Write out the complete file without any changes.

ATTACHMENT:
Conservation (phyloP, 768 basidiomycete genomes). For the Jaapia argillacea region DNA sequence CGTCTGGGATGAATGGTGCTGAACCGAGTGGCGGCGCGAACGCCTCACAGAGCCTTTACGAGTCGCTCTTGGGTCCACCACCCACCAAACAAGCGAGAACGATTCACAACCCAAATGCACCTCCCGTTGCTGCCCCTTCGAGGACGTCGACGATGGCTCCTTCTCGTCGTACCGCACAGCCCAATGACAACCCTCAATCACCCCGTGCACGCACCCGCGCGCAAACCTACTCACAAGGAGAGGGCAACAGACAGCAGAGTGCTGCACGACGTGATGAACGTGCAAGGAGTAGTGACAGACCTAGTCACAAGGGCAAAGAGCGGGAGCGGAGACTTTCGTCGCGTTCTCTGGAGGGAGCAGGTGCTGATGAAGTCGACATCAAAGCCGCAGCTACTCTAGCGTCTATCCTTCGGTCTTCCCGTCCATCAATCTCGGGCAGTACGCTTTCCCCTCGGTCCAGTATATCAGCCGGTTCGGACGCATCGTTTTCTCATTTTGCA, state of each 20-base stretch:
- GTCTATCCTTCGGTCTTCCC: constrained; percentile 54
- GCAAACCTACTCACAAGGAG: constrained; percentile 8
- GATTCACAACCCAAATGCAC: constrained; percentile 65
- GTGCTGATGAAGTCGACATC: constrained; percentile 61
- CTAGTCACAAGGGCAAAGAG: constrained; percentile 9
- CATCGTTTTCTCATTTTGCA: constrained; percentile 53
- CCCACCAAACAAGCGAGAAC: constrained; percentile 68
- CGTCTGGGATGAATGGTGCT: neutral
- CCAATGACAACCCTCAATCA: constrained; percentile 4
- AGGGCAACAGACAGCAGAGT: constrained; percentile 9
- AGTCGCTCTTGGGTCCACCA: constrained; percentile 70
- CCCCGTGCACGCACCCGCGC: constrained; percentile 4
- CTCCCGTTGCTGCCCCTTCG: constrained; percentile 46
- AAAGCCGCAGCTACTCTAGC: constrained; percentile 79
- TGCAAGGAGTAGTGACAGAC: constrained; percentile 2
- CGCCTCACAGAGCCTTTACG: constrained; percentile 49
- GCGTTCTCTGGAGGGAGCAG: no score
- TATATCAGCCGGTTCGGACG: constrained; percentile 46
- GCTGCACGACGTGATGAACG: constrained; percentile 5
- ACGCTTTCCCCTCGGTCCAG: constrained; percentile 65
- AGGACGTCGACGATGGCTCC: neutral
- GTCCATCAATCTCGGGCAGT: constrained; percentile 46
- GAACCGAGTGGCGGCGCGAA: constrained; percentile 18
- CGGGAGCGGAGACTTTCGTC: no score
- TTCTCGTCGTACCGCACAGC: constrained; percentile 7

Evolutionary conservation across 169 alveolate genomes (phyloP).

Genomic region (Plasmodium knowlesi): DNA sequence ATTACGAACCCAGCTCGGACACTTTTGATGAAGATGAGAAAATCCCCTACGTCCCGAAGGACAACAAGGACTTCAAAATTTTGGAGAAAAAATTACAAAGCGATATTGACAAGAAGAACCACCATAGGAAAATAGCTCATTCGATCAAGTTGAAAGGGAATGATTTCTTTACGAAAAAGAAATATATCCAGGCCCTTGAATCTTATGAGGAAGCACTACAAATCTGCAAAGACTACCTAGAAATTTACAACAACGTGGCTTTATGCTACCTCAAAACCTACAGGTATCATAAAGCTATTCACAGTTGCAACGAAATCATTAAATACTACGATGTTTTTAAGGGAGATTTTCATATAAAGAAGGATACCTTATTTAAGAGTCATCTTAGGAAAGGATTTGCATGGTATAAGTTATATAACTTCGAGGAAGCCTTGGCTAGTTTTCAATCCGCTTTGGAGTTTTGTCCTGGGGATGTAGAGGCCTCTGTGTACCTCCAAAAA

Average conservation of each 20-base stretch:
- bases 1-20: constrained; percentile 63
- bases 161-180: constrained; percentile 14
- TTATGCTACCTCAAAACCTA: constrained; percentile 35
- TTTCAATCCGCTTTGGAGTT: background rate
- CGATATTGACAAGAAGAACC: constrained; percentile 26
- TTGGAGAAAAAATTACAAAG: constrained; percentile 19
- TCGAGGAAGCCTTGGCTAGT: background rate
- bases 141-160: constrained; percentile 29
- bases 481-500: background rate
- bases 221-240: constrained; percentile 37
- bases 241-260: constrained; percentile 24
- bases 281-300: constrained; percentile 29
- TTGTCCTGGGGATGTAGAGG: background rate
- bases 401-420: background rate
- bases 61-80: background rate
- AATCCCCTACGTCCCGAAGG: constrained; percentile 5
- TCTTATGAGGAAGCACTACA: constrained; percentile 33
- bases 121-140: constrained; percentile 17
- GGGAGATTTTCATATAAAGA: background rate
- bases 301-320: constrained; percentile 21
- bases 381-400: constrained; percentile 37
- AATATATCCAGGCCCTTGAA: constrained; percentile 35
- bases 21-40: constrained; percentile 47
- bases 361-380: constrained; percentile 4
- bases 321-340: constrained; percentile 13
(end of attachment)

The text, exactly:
Conservation (phyloP, 768 basidiomycete genomes). For the Jaapia argillacea region DNA sequence CGTCTGGGATGAATGGTGCTGAACCGAGTGGCGGCGCGAACGCCTCACAGAGCCTTTACGAGTCGCTCTTGGGTCCACCACCCACCAAACAAGCGAGAACGATTCACAACCCAAATGCACCTCCCGTTGCTGCCCCTTCGAGGACGTCGACGATGGCTCCTTCTCGTCGTACCGCACAGCCCAATGACAACCCTCAATCACCCCGTGCACGCACCCGCGCGCAAACCTACTCACAAGGAGAGGGCAACAGACAGCAGAGTGCTGCACGACGTGATGAACGTGCAAGGAGTAGTGACAGACCTAGTCACAAGGGCAAAGAGCGGGAGCGGAGACTTTCGTCGCGTTCTCTGGAGGGAGCAGGTGCTGATGAAGTCGACATCAAAGCCGCAGCTACTCTAGCGTCTATCCTTCGGTCTTCCCGTCCATCAATCTCGGGCAGTACGCTTTCCCCTCGGTCCAGTATATCAGCCGGTTCGGACGCATCGTTTTCTCATTTTGCA, state of each 20-base stretch:
- GTCTATCCTTCGGTCTTCCC: constrained; percentile 54
- GCAAACCTACTCACAAGGAG: constrained; percentile 8
- GATTCACAACCCAAATGCAC: constrained; percentile 65
- GTGCTGATGAAGTCGACATC: constrained; percentile 61
- CTAGTCACAAGGGCAAAGAG: constrained; percentile 9
- CATCGTTTTCTCATTTTGCA: constrained; percentile 53
- CCCACCAAACAAGCGAGAAC: constrained; percentile 68
- CGTCTGGGATGAATGGTGCT: neutral
- CCAATGACAACCCTCAATCA: constrained; percentile 4
- AGGGCAACAGACAGCAGAGT: constrained; percentile 9
- AGTCGCTCTTGGGTCCACCA: constrained; percentile 70
- CCCCGTGCACGCACCCGCGC: constrained; percentile 4
- CTCCCGTTGCTGCCCCTTCG: constrained; percentile 46
- AAAGCCGCAGCTACTCTAGC: constrained; percentile 79
- TGCAAGGAGTAGTGACAGAC: constrained; percentile 2
- CGCCTCACAGAGCCTTTACG: constrained; percentile 49
- GCGTTCTCTGGAGGGAGCAG: no score
- TATATCAGCCGGTTCGGACG: constrained; percentile 46
- GCTGCACGACGTGATGAACG: constrained; percentile 5
- ACGCTTTCCCCTCGGTCCAG: constrained; percentile 65
- AGGACGTCGACGATGGCTCC: neutral
- GTCCATCAATCTCGGGCAGT: constrained; percentile 46
- GAACCGAGTGGCGGCGCGAA: constrained; percentile 18
- CGGGAGCGGAGACTTTCGTC: no score
- TTCTCGTCGTACCGCACAGC: constrained; percentile 7

Evolutionary conservation across 169 alveolate genomes (phyloP).

Genomic region (Plasmodium knowlesi): DNA sequence ATTACGAACCCAGCTCGGACACTTTTGATGAAGATGAGAAAATCCCCTACGTCCCGAAGGACAACAAGGACTTCAAAATTTTGGAGAAAAAATTACAAAGCGATATTGACAAGAAGAACCACCATAGGAAAATAGCTCATTCGATCAAGTTGAAAGGGAATGATTTCTTTACGAAAAAGAAATATATCCAGGCCCTTGAATCTTATGAGGAAGCACTACAAATCTGCAAAGACTACCTAGAAATTTACAACAACGTGGCTTTATGCTACCTCAAAACCTACAGGTATCATAAAGCTATTCACAGTTGCAACGAAATCATTAAATACTACGATGTTTTTAAGGGAGATTTTCATATAAAGAAGGATACCTTATTTAAGAGTCATCTTAGGAAAGGATTTGCATGGTATAAGTTATATAACTTCGAGGAAGCCTTGGCTAGTTTTCAATCCGCTTTGGAGTTTTGTCCTGGGGATGTAGAGGCCTCTGTGTACCTCCAAAAA

Average conservation of each 20-base stretch:
- bases 1-20: constrained; percentile 63
- bases 161-180: constrained; percentile 14
- TTATGCTACCTCAAAACCTA: constrained; percentile 35
- TTTCAATCCGCTTTGGAGTT: background rate
- CGATATTGACAAGAAGAACC: constrained; percentile 26
- TTGGAGAAAAAATTACAAAG: constrained; percentile 19
- TCGAGGAAGCCTTGGCTAGT: background rate
- bases 141-160: constrained; percentile 29
- bases 481-500: background rate
- bases 221-240: constrained; percentile 37
- bases 241-260: constrained; percentile 24
- bases 281-300: constrained; percentile 29
- TTGTCCTGGGGATGTAGAGG: background rate
- bases 401-420: background rate
- bases 61-80: background rate
- AATCCCCTACGTCCCGAAGG: constrained; percentile 5
- TCTTATGAGGAAGCACTACA: constrained; percentile 33
- bases 121-140: constrained; percentile 17
- GGGAGATTTTCATATAAAGA: background rate
- bases 301-320: constrained; percentile 21
- bases 381-400: constrained; percentile 37
- AATATATCCAGGCCCTTGAA: constrained; percentile 35
- bases 21-40: constrained; percentile 47
- bases 361-380: constrained; percentile 4
- bases 321-340: constrained; percentile 13